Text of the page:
The word "influencer" is most often used by marketing strategists to refer to cool people to whom other consumers turn to for fashion and food advice. But the organizers of The Influencers, an annual "culture jamming and guerrilla communication fest" brandish this word like a weapon in the fight against the corporatization of culture. On February 5-7, the artist groups d-i-n-a and Eva and Franco Mattes (a.k.a. 0100101110101101.ORG) will present their fifth festival "dedicated to exploring unconventional weapons of mass communication." Their approach grows out of a classical perspective on détournement but is updated by an understanding of networked infrastructures and new forms of mobility and social organizing that effect protest strategies in digital culture. In addition to talks, workshops, and impromptu interventions, the festival's events will revolve around eight commissioned works by Survival Research Laboratories, Ztohoven, BLU, Improv Everywhere, Julius von Bismarck, Wu Ming, Swoon, and Wolfgang Staehle. This is an eclectic group, to say the least, whose work ranges from graffiti to pyrotechnics to comedic group performances to poetic video installations. The group's diversity serves to illustrate the wide reach of commercialism's impact and the wide range of people interested in fighting back in support of the liberties that become threatened by corporate encroachment onto public space and public speech. One goal of the festival will be to map out how these alternative voices can infiltrate the hardlined frontier between public and private, so these artists were thus selected for "their taste for risk, the impulse that moves the authors of these projects to build dangerous machines, act politically incorrectly, use anachronous technology, or simply to defy common sense." It sounds both fun and challenging, but if you can't make it ...

READ ON »


Reaping What You Sow


starterkit.gif
Image: Victory Gardens Starter Kit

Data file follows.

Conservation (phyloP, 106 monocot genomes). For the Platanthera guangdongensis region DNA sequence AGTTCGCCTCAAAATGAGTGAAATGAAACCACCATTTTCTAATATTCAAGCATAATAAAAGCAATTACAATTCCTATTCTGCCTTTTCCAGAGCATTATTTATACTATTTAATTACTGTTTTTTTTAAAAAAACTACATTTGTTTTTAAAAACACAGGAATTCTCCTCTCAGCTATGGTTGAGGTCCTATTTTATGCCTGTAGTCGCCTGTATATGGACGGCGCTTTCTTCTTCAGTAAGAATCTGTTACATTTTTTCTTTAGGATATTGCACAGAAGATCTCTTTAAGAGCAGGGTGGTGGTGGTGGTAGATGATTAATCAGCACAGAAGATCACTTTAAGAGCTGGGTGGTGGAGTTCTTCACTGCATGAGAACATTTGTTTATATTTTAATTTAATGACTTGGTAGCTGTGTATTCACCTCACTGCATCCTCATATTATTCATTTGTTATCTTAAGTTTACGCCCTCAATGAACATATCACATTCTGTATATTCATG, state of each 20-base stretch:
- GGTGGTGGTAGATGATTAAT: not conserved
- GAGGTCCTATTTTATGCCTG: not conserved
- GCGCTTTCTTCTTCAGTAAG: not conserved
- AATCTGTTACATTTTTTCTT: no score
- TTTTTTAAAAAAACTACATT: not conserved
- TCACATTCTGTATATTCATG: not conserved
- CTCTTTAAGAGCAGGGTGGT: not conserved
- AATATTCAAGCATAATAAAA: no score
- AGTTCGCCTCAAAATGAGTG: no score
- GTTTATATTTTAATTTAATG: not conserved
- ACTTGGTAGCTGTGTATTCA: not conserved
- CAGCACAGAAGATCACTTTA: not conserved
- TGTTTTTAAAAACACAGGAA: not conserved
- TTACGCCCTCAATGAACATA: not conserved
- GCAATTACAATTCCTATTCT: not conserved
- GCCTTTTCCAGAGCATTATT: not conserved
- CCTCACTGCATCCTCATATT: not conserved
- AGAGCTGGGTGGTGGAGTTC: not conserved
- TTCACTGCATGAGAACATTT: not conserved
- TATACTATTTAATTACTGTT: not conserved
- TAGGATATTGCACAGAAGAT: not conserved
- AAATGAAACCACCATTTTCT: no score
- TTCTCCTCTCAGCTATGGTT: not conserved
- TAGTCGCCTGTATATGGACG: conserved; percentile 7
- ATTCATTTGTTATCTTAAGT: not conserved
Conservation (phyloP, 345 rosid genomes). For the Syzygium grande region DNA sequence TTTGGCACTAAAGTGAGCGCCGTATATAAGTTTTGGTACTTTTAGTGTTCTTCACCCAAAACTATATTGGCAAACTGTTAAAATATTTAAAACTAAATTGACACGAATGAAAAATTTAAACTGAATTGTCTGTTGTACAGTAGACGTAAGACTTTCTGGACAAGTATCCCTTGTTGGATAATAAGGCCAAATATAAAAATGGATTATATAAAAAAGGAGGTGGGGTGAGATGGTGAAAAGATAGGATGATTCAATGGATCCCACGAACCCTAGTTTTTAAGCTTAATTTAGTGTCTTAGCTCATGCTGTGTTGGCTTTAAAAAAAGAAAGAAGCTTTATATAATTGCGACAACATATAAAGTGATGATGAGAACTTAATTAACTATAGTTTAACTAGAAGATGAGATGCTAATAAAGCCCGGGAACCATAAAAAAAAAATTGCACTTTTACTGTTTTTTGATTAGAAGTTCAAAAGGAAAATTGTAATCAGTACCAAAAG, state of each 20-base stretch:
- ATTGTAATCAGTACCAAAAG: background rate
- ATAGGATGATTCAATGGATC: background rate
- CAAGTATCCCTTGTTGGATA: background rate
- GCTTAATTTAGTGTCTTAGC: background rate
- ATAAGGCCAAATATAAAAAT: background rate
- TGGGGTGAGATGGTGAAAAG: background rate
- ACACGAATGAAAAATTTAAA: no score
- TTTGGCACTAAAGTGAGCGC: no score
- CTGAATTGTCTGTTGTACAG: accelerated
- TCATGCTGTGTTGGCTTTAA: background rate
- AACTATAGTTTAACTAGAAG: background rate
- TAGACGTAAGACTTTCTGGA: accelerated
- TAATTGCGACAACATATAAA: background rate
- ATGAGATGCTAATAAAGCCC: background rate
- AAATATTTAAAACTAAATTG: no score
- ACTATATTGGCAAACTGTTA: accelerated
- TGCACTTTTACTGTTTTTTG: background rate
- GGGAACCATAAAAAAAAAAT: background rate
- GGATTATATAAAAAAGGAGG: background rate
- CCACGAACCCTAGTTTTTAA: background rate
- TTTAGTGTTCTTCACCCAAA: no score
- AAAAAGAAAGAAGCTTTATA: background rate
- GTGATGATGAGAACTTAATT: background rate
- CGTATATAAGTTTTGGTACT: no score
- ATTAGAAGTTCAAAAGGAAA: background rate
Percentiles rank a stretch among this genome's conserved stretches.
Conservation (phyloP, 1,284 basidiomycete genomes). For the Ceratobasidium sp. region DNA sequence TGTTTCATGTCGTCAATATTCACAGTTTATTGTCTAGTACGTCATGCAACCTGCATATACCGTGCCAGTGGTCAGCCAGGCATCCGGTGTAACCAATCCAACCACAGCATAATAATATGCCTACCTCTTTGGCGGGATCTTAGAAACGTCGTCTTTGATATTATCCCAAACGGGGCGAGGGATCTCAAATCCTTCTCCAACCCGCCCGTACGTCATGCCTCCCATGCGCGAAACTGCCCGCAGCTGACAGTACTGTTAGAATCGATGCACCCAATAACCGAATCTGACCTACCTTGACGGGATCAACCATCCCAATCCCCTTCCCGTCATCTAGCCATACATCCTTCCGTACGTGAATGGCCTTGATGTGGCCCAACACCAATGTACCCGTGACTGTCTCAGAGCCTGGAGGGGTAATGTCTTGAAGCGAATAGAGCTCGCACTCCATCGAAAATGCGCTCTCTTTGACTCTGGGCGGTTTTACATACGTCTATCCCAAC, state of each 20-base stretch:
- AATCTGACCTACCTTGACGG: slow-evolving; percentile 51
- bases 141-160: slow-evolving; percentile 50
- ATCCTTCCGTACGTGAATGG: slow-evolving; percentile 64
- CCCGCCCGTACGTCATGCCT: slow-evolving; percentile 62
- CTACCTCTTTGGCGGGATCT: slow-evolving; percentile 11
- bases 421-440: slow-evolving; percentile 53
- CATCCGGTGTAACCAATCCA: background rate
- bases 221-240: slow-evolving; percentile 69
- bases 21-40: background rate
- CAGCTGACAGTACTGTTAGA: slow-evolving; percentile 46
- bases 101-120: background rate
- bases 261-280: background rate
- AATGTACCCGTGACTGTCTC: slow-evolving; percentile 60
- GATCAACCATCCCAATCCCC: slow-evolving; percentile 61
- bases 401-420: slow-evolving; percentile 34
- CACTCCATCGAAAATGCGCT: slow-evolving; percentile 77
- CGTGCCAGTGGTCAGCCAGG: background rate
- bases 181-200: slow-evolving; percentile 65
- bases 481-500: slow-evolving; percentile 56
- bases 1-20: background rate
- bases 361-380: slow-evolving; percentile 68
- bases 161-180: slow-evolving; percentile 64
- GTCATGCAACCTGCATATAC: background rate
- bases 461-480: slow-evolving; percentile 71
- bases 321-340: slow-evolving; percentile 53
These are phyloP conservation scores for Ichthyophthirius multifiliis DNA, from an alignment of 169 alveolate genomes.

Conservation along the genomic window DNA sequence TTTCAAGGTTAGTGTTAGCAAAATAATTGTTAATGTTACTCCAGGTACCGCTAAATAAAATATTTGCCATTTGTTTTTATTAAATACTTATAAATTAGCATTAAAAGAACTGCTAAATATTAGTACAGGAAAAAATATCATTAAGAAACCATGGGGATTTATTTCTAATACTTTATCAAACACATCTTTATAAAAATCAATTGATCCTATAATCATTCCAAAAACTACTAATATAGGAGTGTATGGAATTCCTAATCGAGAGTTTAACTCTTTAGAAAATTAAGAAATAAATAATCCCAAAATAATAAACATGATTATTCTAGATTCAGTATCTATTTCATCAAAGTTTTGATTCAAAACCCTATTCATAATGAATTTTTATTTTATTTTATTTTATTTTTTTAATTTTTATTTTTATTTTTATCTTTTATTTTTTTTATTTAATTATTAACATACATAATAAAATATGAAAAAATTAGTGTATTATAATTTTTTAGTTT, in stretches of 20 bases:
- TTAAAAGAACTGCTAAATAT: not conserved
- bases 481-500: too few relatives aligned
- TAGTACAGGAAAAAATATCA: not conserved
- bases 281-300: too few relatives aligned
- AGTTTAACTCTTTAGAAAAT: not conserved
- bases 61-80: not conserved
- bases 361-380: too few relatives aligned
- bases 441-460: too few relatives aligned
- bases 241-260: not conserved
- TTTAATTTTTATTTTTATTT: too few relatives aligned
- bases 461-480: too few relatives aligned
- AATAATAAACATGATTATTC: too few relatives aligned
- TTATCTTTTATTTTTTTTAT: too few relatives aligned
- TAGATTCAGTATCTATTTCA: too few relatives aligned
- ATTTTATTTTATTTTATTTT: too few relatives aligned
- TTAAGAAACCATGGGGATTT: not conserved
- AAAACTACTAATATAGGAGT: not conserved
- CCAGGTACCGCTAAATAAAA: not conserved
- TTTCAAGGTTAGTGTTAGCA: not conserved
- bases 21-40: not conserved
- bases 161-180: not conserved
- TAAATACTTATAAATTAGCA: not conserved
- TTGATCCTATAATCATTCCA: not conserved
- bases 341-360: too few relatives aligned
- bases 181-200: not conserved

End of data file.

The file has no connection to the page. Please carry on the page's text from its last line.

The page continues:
Artist/designer Amy Franceschini's newest project updates an old idea with continuing social resonance. Her Victory Gardens initiative is an effort to get people growing more of their own food, "for increased local food security and reducing the food miles associated with the average American meal." Not unlike Cat Mazza's Stitch for Senate project, which draws on WWII-era programs to keep people calm about the war and supportive of the troops abroad (in this case, through "charitable knitting"), Franceschini's project spins paranoia about food security and emergency preparedness into a creative community-building strategy. In collaboration with the San Francisco-based organization Garden for the Environment, Victory Gardens facilitates the growing of shared local gardens in the name of urban sustainability. The idea germinated in 2006, when Franceschini made it the focus of her SECA Award installation at the San Francisco Museum of Modern Art. Growing the venture in new directions each year, in 2007 a related book featuring essays by Lucy Lippard and Mike Davis was published by Gallery 16. This year the art project blossomed from a city unification initiative into a full-fledged social networking site! The Garden Registry is an interactive map of "food production zones" through which other victory gardeners can connect with each other, share tips on working organically, and contribute to "an important portrait of land use." The site launched this week and is calling for participants to upload their information. Meanwhile, Franceschini offers potential Bay Area gardeners a tricycle-delivered Starter Kit to get growing. As outlined online, the accoutrements and their delivery mechanism perfectly resemble the spirit of other projects by Futurefarmers, the art and design collective founded by Franceschini with the goal of "making work that is relevant to the time and space surrounding us." - Marisa ...